Over the past five years, the launch sector has (improbably?) become one of the hottest startup sectors, with more than 100 companies announcing plans to enter the market. To date, however, only one of these new entrants (Rocket Lab) has yet reached orbit.
Could Virgin Orbit be number two? In our minds, Virgin Orbit’s air-launched system is one of the more differentiated and attractive options on the horizon. While somewhat payload-constrained, an air-launch system offers the ultimate in launch flexibility (location, timing, and orbital inclination). Furthermore, the company’s idea of using a Boeing 747 as a launch platform is practical and economical, especially when compared to Stratolaunch’s massively complex/expensive carbon fiber creation. Boeing 747’s are a known quantity. A person probably doesn’t have to throw a stone too far in any airport to hit a 747 mechanic or engineer. That’s just one example of the many good reasons to believe Virgin Orbit might be successful.
There are, however, some reasons for concern, primarily surrounding smallsat launch pricing. SpaceX’s recently announced “Smallsat Rideshare Program” offers to deploy up to 200 kilograms into low Earth orbit for $1 million. This price is lower than Rocket Lab’s offer of about $5 million to deploy a 150-225-kilogram satellite and significantly lower than the estimated $10-12 million for Virgin Orbit to deploy a 500-kilogram satellite.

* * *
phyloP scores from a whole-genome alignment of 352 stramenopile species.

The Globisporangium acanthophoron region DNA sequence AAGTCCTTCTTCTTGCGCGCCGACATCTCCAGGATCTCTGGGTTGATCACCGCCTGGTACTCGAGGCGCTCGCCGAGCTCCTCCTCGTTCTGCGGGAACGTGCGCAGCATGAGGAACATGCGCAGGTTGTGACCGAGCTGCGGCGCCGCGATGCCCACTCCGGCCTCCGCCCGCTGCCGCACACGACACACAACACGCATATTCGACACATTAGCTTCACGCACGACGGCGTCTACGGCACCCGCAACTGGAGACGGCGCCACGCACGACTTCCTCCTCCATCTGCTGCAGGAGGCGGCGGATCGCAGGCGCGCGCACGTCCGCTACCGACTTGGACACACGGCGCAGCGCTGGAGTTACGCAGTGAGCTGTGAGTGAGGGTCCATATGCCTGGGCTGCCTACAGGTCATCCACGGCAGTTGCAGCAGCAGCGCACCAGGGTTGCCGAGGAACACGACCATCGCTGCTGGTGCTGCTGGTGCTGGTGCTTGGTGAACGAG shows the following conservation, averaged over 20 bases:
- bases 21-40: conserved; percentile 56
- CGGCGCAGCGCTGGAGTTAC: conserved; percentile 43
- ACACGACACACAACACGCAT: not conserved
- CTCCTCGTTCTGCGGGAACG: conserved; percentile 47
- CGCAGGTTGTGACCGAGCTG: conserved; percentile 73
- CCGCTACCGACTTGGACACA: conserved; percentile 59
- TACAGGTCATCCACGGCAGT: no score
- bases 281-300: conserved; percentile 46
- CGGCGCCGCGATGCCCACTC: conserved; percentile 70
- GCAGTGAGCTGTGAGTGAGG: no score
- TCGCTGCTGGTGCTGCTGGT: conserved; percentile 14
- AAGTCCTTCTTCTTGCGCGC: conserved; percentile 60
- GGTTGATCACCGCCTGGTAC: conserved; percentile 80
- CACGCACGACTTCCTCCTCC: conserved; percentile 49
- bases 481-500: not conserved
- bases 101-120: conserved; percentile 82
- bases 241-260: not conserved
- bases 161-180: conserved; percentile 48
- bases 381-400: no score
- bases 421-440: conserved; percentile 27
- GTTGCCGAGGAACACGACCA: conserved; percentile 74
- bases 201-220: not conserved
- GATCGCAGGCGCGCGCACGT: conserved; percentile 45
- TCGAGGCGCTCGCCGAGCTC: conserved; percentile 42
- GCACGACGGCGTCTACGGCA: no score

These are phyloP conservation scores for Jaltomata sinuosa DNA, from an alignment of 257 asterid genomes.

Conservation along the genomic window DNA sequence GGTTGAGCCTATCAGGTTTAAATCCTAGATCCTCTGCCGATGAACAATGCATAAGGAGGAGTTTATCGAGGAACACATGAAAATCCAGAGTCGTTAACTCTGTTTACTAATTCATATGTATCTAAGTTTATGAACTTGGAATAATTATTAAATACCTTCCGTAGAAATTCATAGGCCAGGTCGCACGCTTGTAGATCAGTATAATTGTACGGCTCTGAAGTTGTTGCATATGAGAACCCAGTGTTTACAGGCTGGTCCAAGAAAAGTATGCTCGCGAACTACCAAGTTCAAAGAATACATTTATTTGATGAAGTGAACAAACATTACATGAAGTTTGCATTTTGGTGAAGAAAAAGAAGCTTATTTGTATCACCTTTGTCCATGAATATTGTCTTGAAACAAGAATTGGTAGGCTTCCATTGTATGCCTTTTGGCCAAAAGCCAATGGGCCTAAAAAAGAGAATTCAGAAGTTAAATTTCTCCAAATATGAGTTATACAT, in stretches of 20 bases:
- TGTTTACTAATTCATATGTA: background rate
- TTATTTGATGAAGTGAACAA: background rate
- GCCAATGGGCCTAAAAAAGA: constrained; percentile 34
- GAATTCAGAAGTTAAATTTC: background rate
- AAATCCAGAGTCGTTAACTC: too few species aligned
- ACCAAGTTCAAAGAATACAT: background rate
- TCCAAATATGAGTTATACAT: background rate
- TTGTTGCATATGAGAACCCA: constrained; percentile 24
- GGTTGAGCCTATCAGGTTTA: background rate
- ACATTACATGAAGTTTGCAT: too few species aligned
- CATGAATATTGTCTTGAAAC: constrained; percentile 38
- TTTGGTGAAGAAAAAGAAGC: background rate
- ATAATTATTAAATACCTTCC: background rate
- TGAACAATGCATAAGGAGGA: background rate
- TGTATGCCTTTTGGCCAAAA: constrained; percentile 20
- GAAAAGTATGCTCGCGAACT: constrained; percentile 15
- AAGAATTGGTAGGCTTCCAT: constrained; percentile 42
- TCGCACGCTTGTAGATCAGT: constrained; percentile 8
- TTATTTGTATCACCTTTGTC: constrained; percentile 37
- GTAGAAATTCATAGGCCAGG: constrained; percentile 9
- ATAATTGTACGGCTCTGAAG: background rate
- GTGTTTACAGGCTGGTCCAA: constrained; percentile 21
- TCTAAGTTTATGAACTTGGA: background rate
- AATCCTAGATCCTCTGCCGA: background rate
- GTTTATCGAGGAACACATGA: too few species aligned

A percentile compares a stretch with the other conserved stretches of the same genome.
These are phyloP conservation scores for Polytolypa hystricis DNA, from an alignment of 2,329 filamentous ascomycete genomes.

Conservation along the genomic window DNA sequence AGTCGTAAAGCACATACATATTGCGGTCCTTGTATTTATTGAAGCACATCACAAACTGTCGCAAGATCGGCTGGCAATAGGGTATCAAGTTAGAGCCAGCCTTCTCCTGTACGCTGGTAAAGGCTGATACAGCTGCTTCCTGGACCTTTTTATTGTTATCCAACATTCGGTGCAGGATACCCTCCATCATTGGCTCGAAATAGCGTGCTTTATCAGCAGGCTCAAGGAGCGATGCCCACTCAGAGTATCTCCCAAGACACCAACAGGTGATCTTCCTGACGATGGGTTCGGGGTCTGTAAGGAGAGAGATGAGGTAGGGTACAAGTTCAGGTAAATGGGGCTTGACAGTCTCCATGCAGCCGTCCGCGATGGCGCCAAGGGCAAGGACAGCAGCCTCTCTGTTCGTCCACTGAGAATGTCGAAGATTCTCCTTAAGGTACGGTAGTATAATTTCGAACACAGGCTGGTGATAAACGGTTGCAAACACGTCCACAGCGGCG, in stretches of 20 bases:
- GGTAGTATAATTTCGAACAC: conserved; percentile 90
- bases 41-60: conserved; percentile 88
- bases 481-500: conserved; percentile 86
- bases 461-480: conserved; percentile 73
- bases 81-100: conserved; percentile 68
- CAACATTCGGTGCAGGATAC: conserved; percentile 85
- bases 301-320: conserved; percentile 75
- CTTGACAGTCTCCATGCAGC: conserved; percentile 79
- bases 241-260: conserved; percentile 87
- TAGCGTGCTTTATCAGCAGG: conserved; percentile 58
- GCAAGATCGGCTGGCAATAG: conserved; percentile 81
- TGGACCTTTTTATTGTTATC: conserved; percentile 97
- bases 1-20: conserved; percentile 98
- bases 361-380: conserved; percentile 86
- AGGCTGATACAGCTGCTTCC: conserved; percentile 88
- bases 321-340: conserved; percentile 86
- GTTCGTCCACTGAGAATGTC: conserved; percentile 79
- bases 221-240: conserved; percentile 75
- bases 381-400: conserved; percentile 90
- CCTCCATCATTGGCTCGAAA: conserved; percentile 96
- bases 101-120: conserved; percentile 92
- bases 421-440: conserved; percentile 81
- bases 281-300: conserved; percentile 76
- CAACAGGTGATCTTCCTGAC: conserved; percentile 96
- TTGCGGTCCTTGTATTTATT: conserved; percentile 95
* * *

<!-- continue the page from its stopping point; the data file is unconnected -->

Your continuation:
In dollars per kilogram, there is a shift in order, but SpaceX still offers the cheapest ride at $5,000 per kilogram, with Virgin Orbit at $20,000 per kg, and Rocket Lab at $33,333. In reality, however, the realized pricing for a given smallsat customer depends on the configuration of the payload, which is both more nuanced and more complex than a simple price-per-kilogram calculation would suggest.
And, fortunately for Virgin Orbit and Rocket Lab, there are more considerations than price (although it is a substantial consideration for many companies). Focusing on Virgin Orbit, its success will depend on how quickly the company can deploy and scale its operations. Both the speed of implementation and scale are aspects in which SpaceX is exceptionally adept. Competition will also occur as a function of schedule reliability, against which Virgin Orbit has some potential advantages.
But in the smallsat-dedicated launch vehicle market, there doesn’t appear to be that same sense of urgency. A recent press release from Kepler Communications potentially highlights this problem, choosing Russia’s GK Launch Services to launch its satellites on a Soyuz 2. And India’s Polar Satellite Launch Vehicle (PSLV) also has been snaring smallsat contracts (as well as the yet-to-be-launched SSLV).
Closer to Virgin Orbit’s territory, Northrop Grumman’s Pegasus (the only other air-launched rocket for smallsats) hasn’t performed a commercial launch since 2003 due to its steadily growing launch price. Of the other smallsat launch competitors, Rocket Lab has yet to achieve its ambitious “once per month” launch cadence, launching just 3 Electrons in 2018 and 4 this year (so far). Firefly has gone through ups and downs, appearing on an upslope currently (but still has no rocket to launch). And Vector seems to have ended with a whimper.
Based on the numbers of satellites deployed in the past few years alone, there is a nascent market for launching smallsats. Despite higher launch prices, Virgin Orbit’s business could take a chunk of that market.
It just needs to be quicker and more responsive than its competition.